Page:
You can do this with books. You can become part of their history (as much as they become part of yours). There is a reason why people would write the names of their family into their Bibles.
But the history of books need not be written in crayon. The older they become, the more they accumulate what Walter Benjamin called "aura"*.
The Diary of Samuel Pepys.
This edition of Pepys is not very old (it was published in 1929), but it is old enough for me to treat it much more reverently than I would a Penguin paperback from 2000 (and not just because it is prettier). Old books, first editions, editions signed by the author -- we tend to treat all of these differently from other books. I don't think it is just me. It is their historical specificity, their individuality (perhaps), or their singularity (at least) which sets them apart. But all books share in this.
I will now say something obvious.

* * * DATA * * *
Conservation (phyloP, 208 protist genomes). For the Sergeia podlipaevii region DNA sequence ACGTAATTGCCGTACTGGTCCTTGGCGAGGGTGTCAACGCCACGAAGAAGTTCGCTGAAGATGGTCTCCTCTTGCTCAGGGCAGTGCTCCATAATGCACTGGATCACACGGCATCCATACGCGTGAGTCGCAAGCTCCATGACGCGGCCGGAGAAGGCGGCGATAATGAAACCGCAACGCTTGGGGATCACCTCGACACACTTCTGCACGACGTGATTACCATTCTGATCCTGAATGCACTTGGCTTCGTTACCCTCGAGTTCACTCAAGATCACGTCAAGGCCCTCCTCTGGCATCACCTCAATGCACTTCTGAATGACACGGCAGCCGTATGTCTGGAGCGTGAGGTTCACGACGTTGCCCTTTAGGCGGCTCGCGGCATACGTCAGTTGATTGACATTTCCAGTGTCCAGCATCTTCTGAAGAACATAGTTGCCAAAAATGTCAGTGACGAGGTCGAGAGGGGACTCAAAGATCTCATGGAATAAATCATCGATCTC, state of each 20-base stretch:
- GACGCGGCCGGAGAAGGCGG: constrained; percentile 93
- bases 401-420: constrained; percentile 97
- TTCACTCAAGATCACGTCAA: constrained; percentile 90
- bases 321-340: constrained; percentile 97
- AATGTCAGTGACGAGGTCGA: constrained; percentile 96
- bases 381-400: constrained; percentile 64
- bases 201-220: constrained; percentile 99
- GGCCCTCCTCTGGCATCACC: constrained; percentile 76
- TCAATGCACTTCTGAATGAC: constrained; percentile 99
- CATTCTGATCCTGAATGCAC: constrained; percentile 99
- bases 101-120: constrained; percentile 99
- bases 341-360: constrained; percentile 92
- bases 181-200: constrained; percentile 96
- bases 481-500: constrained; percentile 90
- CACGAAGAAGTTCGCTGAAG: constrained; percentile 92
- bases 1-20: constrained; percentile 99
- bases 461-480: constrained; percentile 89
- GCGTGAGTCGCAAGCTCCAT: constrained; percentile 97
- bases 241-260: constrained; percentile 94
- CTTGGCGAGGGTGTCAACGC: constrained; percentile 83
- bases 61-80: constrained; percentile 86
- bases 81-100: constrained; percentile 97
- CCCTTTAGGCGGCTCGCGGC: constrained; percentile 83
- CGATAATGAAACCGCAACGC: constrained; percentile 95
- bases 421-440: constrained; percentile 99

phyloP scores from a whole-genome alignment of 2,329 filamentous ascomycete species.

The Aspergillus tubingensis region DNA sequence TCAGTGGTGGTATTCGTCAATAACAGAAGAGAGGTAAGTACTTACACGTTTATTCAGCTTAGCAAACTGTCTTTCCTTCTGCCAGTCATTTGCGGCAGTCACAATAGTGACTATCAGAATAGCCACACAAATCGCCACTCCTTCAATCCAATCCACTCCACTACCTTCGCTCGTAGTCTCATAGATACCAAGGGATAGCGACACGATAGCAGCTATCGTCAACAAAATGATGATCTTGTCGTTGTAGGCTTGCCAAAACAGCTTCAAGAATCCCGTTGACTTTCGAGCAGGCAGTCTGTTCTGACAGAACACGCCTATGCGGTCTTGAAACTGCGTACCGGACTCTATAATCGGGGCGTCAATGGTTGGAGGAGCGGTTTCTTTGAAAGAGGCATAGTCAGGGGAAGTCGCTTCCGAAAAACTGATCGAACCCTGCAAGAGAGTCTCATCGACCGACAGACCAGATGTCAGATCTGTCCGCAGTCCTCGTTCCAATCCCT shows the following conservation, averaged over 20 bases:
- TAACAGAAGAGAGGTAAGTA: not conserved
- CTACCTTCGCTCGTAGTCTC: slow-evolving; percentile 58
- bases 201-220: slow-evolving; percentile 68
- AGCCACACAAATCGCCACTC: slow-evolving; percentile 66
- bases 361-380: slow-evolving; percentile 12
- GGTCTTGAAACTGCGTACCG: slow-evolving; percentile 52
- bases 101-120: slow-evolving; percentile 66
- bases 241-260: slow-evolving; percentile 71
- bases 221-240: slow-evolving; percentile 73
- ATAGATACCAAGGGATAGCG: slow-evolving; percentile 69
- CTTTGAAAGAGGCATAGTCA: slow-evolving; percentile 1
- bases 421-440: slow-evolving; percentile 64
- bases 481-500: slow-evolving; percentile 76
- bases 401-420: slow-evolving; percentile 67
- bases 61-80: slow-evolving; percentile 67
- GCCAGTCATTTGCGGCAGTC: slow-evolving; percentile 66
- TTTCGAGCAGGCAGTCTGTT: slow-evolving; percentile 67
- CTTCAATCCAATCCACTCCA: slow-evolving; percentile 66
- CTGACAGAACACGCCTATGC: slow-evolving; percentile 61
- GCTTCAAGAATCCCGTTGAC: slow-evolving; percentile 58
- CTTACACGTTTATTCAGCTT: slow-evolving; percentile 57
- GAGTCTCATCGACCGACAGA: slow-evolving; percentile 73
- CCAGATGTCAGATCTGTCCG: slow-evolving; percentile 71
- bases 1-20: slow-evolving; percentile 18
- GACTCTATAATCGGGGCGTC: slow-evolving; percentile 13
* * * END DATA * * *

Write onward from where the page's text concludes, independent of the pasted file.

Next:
All books were new at one point. I think there is a tendency to think of books of today as commodities to be used and discarded. While old books, or first editions from the 60s are valued, current books are not. But they are the future objects of history. And the idea that a digital file can replace them makes me quite upset.
I have an edition of Herodotus' Histories
in Greek. It was printed in Soho in 1863.
I have an edition of a book with the wonderful title Rochester and Other Literary Rakes of the Court of Charles II with some account of their surroundings
, which contains a handwritten letter from the author to someone working in the Bodleian Library.